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死神永生 Grammar Help


ablindwatchmaker
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Hello! I recently decided to get back into Chinese after a very long lay off and have managed to make some real progress, finishing three books in the past six weeks (I had previously only managed to read one over the course of many years due to half-assing it and not being serious). That said, I seem to have stumbled and feel like this third book is much harder to understand than the previous two, mostly due to the grammar and lengthy sentence structure. I have the English translation which has been helpful, though several of the more difficult passages are still giving me trouble. Here is an example: 
 

“在人类历史上所有沦陷区的抵抗组织中,地 球抵抗组织付出的牺牲是最大的,因为治安军有水滴和智子的协助,抵抗 组织每一次作战行动都近乎于自杀,同时也使得他们不可能进行任何大 规模的集结,这就为治安军对他们各个击破创造了条件。”

This is the official English translation: 

 

“Compared to all other resistance movements in human history, the Earth Resistance Movement doubtless made the greatest sacrifice. Because Sophon and the droplets assisted the ESF, every mission by the Earth Resistance Movement was akin to suicide. The conditions under which they fought also prevented them from pooling their forces, which made it possible for the ESF to eliminate them one cell at a time.”

 

The third sentence is where I am stumbling. How, precisely, is that final part being constructed? Specifically, “这就为治安军对他们各个击破创造了条件.”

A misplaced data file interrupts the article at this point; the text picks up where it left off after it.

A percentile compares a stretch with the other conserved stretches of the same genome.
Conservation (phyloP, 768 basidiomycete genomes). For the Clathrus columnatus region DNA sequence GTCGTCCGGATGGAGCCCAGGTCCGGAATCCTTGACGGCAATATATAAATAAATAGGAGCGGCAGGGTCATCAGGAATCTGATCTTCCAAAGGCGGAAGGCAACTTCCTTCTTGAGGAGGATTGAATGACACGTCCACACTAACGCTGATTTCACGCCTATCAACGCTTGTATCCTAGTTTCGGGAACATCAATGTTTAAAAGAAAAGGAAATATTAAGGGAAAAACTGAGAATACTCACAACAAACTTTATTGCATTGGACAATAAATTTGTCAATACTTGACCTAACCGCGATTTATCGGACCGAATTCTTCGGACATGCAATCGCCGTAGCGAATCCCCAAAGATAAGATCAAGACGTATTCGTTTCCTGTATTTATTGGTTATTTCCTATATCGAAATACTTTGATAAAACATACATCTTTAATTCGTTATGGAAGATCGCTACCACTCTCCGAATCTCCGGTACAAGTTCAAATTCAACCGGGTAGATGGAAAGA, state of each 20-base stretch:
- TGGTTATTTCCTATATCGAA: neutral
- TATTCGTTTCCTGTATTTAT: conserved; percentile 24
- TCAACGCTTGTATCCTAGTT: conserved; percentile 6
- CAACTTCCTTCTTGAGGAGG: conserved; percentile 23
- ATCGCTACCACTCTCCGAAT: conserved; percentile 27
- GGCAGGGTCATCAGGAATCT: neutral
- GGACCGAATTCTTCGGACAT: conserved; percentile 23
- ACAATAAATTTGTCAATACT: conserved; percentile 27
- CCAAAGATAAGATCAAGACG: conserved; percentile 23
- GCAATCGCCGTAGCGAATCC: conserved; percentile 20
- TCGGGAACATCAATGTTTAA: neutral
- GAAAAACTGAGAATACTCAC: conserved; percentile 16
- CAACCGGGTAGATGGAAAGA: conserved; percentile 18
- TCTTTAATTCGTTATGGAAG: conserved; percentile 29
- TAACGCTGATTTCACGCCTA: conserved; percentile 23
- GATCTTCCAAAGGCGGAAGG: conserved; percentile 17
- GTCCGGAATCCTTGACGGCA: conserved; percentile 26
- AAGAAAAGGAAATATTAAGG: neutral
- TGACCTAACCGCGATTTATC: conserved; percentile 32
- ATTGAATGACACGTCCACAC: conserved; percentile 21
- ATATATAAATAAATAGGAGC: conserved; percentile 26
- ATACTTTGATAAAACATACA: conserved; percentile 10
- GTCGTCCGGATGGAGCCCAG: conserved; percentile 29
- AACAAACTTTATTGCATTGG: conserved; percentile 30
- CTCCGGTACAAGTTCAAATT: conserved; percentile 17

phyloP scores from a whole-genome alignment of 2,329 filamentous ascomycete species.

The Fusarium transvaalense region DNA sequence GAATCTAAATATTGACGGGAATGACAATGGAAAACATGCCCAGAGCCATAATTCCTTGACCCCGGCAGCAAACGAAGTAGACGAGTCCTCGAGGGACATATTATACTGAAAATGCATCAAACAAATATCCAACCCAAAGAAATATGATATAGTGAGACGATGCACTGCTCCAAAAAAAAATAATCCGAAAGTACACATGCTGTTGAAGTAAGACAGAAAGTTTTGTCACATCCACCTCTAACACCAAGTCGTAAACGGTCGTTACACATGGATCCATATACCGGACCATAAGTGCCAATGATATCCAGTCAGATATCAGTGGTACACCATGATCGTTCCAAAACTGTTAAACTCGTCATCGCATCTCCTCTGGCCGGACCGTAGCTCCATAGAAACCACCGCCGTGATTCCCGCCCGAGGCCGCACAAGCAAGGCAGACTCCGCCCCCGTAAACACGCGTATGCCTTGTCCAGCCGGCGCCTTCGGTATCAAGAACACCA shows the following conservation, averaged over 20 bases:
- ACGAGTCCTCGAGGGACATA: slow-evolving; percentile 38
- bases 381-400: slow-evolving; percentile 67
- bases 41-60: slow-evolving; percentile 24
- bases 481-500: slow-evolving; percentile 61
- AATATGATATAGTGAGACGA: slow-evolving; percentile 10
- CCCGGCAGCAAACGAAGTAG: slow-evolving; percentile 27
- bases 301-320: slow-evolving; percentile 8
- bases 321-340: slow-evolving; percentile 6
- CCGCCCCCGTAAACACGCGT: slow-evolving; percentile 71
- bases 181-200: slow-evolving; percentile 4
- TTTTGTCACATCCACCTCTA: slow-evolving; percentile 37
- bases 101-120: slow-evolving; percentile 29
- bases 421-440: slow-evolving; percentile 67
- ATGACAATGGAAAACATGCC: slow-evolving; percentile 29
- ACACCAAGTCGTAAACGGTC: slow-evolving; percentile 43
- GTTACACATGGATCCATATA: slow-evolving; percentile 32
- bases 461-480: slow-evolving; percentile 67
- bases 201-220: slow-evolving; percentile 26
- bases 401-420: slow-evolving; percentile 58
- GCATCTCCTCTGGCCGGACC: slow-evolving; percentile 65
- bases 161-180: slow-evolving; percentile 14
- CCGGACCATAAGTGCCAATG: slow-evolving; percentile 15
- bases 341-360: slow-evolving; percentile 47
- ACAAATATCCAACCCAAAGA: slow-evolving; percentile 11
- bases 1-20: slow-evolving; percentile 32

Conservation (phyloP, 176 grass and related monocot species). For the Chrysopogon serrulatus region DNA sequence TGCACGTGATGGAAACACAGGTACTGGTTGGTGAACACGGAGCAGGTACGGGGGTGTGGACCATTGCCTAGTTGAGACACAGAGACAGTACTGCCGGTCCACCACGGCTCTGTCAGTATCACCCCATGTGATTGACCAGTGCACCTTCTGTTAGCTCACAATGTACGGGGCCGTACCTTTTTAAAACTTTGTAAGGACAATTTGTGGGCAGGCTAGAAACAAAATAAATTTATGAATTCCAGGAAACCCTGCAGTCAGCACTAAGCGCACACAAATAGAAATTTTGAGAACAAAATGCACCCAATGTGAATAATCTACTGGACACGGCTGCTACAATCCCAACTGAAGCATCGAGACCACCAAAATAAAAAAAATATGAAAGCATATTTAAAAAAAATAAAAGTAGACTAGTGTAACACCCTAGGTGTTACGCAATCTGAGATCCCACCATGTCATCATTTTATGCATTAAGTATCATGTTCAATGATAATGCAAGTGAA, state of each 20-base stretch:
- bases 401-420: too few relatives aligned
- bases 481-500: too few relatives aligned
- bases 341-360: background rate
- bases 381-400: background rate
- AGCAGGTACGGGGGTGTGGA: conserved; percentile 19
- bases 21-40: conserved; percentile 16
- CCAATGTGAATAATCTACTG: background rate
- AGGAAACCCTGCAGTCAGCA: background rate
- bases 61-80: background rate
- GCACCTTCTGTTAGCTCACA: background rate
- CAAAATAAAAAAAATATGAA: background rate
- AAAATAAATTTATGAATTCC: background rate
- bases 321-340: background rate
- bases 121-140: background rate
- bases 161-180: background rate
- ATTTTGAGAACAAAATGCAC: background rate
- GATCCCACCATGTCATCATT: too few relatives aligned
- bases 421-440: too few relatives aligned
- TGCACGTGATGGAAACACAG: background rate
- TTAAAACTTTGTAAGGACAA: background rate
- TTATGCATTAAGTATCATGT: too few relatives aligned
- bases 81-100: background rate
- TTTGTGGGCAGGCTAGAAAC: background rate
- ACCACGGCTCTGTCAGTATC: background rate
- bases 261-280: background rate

Starting with “同时” I loosely translate it as “At the same time, this [having help from the sophons and droplet] made the concentration of forces on a large scale impossible, ….Thisnos where I am lost. I think the way 为 is being used is what is tripping me up, but I’m not sure. Any help would be appreciated. 

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I think I am getting stumped on the lack of a “的” to indicate that the “conditions” are the subject of the sentence. I have “At the same time/simultaneously, this made the concentration of forces on a large scale impossible, then/immediately/and(?) establishing/established the conditions for the security forces to eliminate the resistance fighters one by one.”

 

I know I need to move on from the .1% of text I don’t understand and just get more input, but sometimes I feel like I need to actively study some of this grammar and build a stronger foundation for input. Any thoughts on the text or altering my study strategy? 

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I know I need to move on from the .1% of text I don’t understand and just get more input, but sometimes I feel like I need to actively study some of this grammar

 

Don't necessarily assume that it's grammar tripping you up.  Once in a while you just have to accept that writers do certain things that don't match strict rules of grammar - eg words omitted, sentences piled up carelessly on top of each other, etc.

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I read that book last Spring! I can understand how that sentence can feel a little bit awkward (这就为治安军对他们各个击破创造了条件).

 

I'm going to remove the 治安军对他们各个击破 phrase and replace it with "X." So the sentence is 这就为X创造了条件. I would interpret that as, "This created the conditions (or brought about the circumstances, or whatever) for X. This is the main part of the sentence, and I think native English speakers (I am one myself) feel a bit awkward about X being placed in the middle of the sentence. That's not generally how we think.

 

What is X? I would translate it as "(for) the ESF to destroy (击破) them (对他们) one by one (各个). 对他们 is also a little awkward, but isn't unlike the way we see 对 normally being used. At them, to them, with respect to them, concerning them, etc.